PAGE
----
INEC’s experience with election technology in Nigeria should signal an alarm for ECSL in Sierra Leone. Considering that ECSL has already encountered technology challenges during voter registration, it is important to do a test run and ensure all the necessary tools are ready for deployment and use. An early test run could prepare them to deal with any hitch on election day.
Like Nigeria, Sierra Leone is also heading into this election with a new electoral law. The Public Elections Act of 2012 was reviewed, and the new Public Elections Act of 2022 gave the ECSL a host of new powers. This law will be enforced for the general election this June.
In addition to this, Sierra Leone will also be conducting the Parliamentary and Local Council elections using Proportional Representation for the first time since 2002. All these changes could be difficult to understand by some, despite ongoing public education by ECSL across the country.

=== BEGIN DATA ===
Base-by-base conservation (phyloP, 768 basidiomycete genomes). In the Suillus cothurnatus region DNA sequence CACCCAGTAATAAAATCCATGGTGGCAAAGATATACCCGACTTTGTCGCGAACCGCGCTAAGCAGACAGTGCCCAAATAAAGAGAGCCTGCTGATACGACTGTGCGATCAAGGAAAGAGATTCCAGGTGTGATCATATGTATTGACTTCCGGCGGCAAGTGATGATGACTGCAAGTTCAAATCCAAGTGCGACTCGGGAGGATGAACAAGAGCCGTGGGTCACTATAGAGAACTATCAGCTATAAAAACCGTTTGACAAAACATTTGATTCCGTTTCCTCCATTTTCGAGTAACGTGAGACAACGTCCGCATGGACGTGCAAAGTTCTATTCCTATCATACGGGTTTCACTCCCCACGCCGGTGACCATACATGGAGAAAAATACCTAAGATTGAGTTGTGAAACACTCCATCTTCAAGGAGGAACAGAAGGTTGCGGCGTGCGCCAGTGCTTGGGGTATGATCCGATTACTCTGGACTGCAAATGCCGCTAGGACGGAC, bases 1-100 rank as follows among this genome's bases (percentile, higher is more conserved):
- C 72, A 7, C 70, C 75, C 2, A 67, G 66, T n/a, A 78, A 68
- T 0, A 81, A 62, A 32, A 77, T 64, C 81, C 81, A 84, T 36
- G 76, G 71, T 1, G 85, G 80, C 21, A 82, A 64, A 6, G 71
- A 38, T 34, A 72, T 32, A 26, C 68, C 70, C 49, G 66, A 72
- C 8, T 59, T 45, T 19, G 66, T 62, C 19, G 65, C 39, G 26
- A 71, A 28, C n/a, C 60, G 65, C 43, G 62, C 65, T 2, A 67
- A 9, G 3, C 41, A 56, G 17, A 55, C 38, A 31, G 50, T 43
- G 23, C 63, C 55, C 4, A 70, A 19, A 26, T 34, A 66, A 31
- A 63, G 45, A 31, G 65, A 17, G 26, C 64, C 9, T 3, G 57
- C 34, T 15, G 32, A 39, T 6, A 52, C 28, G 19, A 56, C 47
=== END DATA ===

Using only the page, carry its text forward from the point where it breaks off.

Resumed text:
Frequent Election Management Body meetings have also been used to highlight challenges and discuss ways forward.
Electoral reforms coming so close to the election are always bound to be controversial because the time for public education on the new law is extremely short. However, the ECSL still has a few months to sustain an engagement. Electoral law is not an end; complex legal texts should be simplified for public understanding.
Currently, much of the education is on Proportional Representation. Still, there are critical points in the new law that needs education, like what happens if you have cases of over-voting, ballot stuffing, box tampering and several other electoral crimes.